Over the last several years executive compensation has been an issue that has received a lot of attention from Wall Street, union pension funds, activists, and others. The Dodd-Frank Say-on-Pay mandate was put in place and early on there was surprising push back from shareholders. There were results that have been tracked about the impact of Say-on-Pay and the support from shareholders over several years that are as follows:
Based on the recent Towers Watson Research of approximately 13,050, roughly 3,000 companies show their positive results on Say-on-Pay in 2013 are up to 90% from 89% in 2012. The percentage of those companies receiving negative ISS board recommendations drop from 13 to 11 percent.
It is clear that company disclosures are better focused on explaining executive compensation generally. This is a result of a conclusion reached by Ning Chiu of Davis Polk, LLP. Companies are also more sensitive about those issues that will raise questions and possibly trigger negative proxy advisory firm recommendations. Clearly, the large companies are responding to shareholder Say-on-Pay concerns and are being advised by their outside counsels on the proper manner of preparing detailed compensation disclosure in their proxy statements. Further, we believe that many of these companies are reaching out to their large institutional investors and having a dialogue with them concerning compensation, getting feedback, and responding appropriately—so progress has been made.
The issue will raise its ugly head again as the SEC and its sixty-day waiting period is completed and the fight over whether or not these regulations concerning disparity between the CEO and the median salary of its employees should be disclosed. Time will tell.
It is clear that boards have become more sensitive to the issue. They are working hard to tie their executive compensation programs to specific targets of performance which is refreshing and clearly should significantly help improve the performance of the company. However, there are still companies that continue to pay outrageous (as defined by some people) sums of money to CEO’s and others in their company. One could question an annual compensation package for a CEO that is roughly 100 million dollars. How do you justify this? Isn’t there that old fashion dictum that you get a job and are given an appropriate salary to carry out your responsibilities? Why do you have to be incentivized to do a good job? Shouldn’t that be part of your make-up? Clearly, this area of executive compensation has gotten out of hand and has been a ratcheting up of salaries. If one takes a look across the board, salaries have gone up dramatically compared to the median rank and file employee. As we take a look at electric utilities that are regulated by state commissions and the salaries that are being paid, If you look at those salaries today versus what was being paid 5-7 years ago, how did we get to these numbers? What has changed in terms of the responsibility of the job? We say, not much. How do you justify these significant increases?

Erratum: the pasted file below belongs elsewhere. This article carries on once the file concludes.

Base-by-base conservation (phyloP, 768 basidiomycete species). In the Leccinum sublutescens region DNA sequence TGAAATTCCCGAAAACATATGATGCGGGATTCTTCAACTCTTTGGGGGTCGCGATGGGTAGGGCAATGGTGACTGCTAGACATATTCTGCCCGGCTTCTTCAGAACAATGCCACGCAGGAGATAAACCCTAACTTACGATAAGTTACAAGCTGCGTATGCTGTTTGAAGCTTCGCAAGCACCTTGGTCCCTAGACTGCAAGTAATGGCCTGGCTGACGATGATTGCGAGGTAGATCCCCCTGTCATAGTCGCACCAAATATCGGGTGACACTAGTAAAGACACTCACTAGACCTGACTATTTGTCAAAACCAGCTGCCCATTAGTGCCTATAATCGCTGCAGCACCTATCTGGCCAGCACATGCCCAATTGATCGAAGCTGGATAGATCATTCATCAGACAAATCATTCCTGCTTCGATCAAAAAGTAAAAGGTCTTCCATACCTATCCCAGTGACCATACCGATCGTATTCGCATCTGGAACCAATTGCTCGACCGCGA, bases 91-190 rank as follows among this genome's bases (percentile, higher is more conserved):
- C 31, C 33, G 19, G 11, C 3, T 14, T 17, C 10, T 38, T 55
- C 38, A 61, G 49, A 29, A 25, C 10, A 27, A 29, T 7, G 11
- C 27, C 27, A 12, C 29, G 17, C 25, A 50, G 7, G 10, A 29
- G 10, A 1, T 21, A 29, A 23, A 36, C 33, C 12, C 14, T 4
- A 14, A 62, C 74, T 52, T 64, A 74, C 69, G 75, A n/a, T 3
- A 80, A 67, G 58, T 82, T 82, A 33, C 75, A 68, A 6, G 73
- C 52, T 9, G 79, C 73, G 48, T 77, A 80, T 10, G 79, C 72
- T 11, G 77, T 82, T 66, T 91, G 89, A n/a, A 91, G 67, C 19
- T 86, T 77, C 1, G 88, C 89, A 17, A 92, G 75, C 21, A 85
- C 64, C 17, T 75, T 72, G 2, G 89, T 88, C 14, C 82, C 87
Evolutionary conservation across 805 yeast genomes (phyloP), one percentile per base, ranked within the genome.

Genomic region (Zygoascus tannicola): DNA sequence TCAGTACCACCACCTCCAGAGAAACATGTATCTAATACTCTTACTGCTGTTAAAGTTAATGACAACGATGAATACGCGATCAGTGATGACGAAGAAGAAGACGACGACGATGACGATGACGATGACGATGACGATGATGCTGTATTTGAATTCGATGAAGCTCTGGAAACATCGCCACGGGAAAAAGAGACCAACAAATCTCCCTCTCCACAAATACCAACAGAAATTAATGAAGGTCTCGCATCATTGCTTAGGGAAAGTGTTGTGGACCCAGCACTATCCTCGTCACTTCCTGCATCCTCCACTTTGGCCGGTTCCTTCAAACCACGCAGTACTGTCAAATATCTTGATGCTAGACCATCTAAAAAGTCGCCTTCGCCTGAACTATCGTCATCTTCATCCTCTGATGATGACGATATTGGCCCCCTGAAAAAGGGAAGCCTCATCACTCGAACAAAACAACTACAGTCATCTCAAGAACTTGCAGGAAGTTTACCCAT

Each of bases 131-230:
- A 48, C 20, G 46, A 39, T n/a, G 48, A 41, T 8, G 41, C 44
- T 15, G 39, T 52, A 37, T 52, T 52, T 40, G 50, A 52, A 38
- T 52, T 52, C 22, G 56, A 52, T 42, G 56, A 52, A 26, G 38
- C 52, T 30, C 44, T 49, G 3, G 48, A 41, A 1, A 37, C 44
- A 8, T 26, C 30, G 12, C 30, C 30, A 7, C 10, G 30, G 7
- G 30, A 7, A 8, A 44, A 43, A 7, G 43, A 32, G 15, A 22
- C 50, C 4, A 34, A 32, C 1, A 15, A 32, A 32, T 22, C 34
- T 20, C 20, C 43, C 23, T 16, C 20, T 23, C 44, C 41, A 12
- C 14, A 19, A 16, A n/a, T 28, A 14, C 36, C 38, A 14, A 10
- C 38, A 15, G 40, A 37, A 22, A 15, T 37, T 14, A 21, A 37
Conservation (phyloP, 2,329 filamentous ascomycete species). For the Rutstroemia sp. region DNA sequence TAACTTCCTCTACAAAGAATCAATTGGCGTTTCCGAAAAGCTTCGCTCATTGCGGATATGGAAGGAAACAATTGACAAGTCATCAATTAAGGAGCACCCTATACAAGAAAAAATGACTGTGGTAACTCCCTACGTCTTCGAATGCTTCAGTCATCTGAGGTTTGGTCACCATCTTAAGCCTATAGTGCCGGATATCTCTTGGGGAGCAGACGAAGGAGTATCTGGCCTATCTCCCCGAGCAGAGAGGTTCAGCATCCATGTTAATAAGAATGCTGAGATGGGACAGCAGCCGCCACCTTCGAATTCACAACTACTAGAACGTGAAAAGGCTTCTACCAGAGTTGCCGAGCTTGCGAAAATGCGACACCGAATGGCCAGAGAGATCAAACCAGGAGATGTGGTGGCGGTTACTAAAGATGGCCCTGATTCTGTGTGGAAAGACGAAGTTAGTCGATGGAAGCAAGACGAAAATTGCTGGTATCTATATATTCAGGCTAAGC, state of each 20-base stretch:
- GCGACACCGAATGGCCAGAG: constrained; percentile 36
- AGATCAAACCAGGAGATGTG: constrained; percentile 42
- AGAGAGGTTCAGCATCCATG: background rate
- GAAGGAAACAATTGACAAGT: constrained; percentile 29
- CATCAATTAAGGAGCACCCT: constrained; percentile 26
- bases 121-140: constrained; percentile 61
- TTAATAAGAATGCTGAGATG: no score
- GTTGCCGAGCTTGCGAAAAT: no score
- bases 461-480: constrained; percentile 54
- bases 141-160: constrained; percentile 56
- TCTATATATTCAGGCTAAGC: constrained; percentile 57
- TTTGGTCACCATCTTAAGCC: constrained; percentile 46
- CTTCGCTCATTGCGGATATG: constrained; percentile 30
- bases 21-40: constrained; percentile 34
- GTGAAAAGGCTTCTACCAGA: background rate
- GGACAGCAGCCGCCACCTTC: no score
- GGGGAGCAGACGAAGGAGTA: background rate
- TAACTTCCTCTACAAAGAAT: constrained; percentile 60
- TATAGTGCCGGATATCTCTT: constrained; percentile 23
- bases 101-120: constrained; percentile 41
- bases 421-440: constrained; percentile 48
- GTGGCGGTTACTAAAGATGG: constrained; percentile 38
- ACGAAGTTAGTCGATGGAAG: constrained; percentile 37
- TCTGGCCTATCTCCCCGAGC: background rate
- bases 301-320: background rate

Now there is a move afoot by the Securities and Exchange Commission that regulations will be put in place which will evaluate the disparity or difference from the median employee salary and that of the CEO and what the ratio is. In some European countries, this is already taking place. If this does go into effect in the United States, it is going to provide, in some cases, shocking disparity—whether justified or not—and will provide even more reason for union pension funds, state pension funds, or city pension funds to become more aggressive in their negotiations with companies that they have invested in. This will eventually align them with activists and some institutional investors.
The question is—what to do about it? It appears as if these regulations will move forward and companies need to start preparing themselves for the fallout that may occur. It may be that this becomes a tempest in the teapot and it runs its course over a period of time. On a case by case basis companies can justify the differences, but there will be some organizations that, quite frankly, will be embarrassed by the result. So, will executive compensation as a major issue go away? We do not think so. It is out there like a festering boil. Even though responsible managements have taken steps to ensure the shareholders are protected by putting in prudent compensation plans that are tied to specific performance, there are others that continue to ignore this. They are the ones that create the problems for the majority. We will just have to wait and see.
Stock ownership should be the incentive to drive long-term performance. The stock ownership plans should be prepared in a manner which forces long-term results to benefit the holders of the stock and maybe the stock does not vest until a certain period has passed—perhaps five years—and certain performance results over that five year period have been achieved. This would certainly tie the executives of the company directly to the shareholders who have invested and believe in them.